I Started Throwin’ Bass

Late lunch: puddles of mall-cured pepperoni flatlined Pepsi smooth. Valiantly, I crack Aldous Huxley’s Brave New World after a lifetime of mental reminders to read the damn thing. Seems important now. I can’t even remember who recommended it to me, but I hope that person’s happy, wherever he or she may be. Holla, won’tcha. I settle into the first paragraph:

A squat grey building of only thirty-four stories. Over the main entrance the words, CENTRAL LONDON HATCHERY AND CONDITIONING CENTRE, and, in a shield, the World State’s motto, COMMUNITY, IDENTITY, STABILITY.

Restlessness envelops me — or maybe it’s the grease. In any case, the words resolve to sit all dead right on the page and not engage me whatsoever. “Fuggit,” I yawn, scrawling a new mental note to cast Mr. Huxley into my tome oblivion, where it may enjoy the sparkling company of Thurber and Perelman’s collected correspondence. In fact, it might even be happier among its peers, as I, modern me, remain a lost cause. Huxley’s pages now pressed between their Modern Classic covers, I crack loose my hand-held Interwebs, doot doot doot, and bellow, “Hello, world,” zipping through Facebook with my rapier thumbs, slaying ’puter pals with update zingers. I respond to a couple of e-mails from publicists seeking my physical mailing address (somewhere the postals cheer, daubing their eyes with three-cent stamps). A one-word text hums in my palm. I one-word it right back, on account of the economy. Until verbal prosperity emerges from its frosty lair, curt is the new verbose.

Exhausted from my journey, I return to the main page, where the top news story in all the land is, uck, some pixie-stick folderol on the successful cloning of Trackr, the vowel-deficient German Shepherd who famously sniffed through the 9/11 rubble for victims and survivors. Trackr, by all accounts a good boy, ate the great milkbone back in April, but his genes now yelp and woof in the spirits of five puppies borne of his sterling chromosomes. First, I ask myself why I continue to defend journalism if this is the cyber pull-out after a tumultuous weekend of international unrest. Then I wonder if the scientists ever caught that This American Life episode about the cloned bull who mistook its poor loving owner for a pair of heifer Levis. Then my mind naturally wanders to Pet Sematary, because all thought processes eventually end at Fred Gwynne and Denise Crosby. (Dale Midkiff is an unavoidable after-effect. I purposely went south so I didn’t grow up to look like him.) Haven’t the Micmacs taught modern science anything? Sometimes dead is better.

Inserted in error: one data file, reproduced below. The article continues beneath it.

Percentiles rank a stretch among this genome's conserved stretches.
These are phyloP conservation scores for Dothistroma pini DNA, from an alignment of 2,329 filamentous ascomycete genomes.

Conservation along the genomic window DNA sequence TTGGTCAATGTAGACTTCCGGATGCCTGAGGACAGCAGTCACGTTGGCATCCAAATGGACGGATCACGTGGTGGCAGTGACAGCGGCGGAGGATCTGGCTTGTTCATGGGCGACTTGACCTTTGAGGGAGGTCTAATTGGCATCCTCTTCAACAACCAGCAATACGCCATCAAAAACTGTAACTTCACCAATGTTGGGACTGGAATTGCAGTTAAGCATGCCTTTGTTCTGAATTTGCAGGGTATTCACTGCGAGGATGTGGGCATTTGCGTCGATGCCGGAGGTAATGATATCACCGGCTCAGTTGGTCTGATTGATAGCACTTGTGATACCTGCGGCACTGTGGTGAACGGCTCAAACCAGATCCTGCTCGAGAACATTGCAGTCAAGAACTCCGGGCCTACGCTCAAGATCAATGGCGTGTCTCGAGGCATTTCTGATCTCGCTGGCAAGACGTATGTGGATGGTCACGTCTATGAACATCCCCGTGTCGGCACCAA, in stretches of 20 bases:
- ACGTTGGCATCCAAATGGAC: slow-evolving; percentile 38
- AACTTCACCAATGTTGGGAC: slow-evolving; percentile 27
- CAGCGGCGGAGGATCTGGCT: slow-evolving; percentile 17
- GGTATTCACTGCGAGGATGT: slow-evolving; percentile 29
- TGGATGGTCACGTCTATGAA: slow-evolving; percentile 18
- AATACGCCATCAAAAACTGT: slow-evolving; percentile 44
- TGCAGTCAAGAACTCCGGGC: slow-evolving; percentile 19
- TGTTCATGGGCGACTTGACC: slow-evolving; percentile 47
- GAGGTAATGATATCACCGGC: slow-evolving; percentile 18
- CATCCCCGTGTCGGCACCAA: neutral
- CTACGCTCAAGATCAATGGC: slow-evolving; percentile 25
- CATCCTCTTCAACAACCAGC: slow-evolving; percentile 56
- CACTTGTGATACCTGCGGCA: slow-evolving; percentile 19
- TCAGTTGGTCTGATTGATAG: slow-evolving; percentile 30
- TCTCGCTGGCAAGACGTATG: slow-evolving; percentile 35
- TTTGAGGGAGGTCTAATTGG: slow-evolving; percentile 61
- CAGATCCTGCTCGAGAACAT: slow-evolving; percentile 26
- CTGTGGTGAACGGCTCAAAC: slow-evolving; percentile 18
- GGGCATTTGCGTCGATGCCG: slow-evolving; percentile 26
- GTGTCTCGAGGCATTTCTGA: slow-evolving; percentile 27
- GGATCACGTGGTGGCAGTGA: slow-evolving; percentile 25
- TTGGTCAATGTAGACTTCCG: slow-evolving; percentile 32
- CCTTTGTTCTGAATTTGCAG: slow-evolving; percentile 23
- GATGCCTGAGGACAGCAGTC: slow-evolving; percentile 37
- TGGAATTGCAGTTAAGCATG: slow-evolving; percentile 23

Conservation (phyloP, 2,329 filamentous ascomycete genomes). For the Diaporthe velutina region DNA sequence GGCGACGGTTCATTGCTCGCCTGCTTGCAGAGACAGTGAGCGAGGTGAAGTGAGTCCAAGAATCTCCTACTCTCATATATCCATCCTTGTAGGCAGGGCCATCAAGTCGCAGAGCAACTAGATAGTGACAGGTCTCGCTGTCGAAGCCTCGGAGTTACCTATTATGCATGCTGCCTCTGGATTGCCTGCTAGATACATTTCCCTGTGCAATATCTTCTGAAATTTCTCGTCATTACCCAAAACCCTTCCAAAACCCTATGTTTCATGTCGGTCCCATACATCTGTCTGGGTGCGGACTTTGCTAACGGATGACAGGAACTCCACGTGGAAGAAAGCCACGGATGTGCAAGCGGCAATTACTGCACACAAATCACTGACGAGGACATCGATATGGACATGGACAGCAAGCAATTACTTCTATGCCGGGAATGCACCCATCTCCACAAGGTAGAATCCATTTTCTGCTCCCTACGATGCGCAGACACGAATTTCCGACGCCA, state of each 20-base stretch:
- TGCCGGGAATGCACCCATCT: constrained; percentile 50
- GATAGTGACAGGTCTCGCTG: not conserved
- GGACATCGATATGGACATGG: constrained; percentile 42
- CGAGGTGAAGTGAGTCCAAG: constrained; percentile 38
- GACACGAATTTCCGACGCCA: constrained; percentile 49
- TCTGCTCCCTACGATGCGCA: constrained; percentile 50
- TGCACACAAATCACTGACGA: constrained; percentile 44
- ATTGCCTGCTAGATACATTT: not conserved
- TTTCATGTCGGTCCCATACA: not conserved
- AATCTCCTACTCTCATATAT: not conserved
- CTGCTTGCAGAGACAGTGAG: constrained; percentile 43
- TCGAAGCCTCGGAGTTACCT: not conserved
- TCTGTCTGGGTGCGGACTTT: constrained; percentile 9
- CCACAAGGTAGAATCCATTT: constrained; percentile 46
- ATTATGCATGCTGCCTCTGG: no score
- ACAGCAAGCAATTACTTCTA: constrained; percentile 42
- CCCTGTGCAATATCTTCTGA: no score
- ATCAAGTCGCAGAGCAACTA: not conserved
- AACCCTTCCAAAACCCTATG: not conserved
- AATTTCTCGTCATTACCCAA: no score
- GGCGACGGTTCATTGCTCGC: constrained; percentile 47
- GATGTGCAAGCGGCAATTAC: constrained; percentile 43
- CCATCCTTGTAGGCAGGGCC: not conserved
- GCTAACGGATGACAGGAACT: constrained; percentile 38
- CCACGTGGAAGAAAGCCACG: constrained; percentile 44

I’m operating on roughly four hours of sleep, off and on. I drifted off last night around 11 p.m., during a Jackass-themed South Park blitz preparing us lucky Comedy Central fans for the world premiere of Jackass Number Two this weekend. A few hours later I was startled awake by screams from the television. I turned over just in time to watch some heavy projectile swing in for a hearty handshake with Bam Margera’s nards. A Jackass marathon. In my muddled squeezebox I imagined some 20-year-old kid watching this across town and remembering how innocent entertainment used to be. Around 3 a.m., another blast, this one more joyous: that Heineken ad with a pack o’ Millennials sealed inside the party cab of all party cabs, zipping through a colorfully dingy metro. Bobs in the backseat, music throbbing through the shell. Biz Markie’s “Just a Friend.” At the chorus the sexagenarian pilot titty-twists the volume and curdles along in a soggy voice of drowned cottage cheese: “Oh, baby, YOUUUU/you got what I NEED.” I found it somewhat comforting that two generations could find a common bond in a 20-year-old rap classic. Maybe there’s hope in this brave new world, after all. Community, identity, stability. Biz Markie in 2012.


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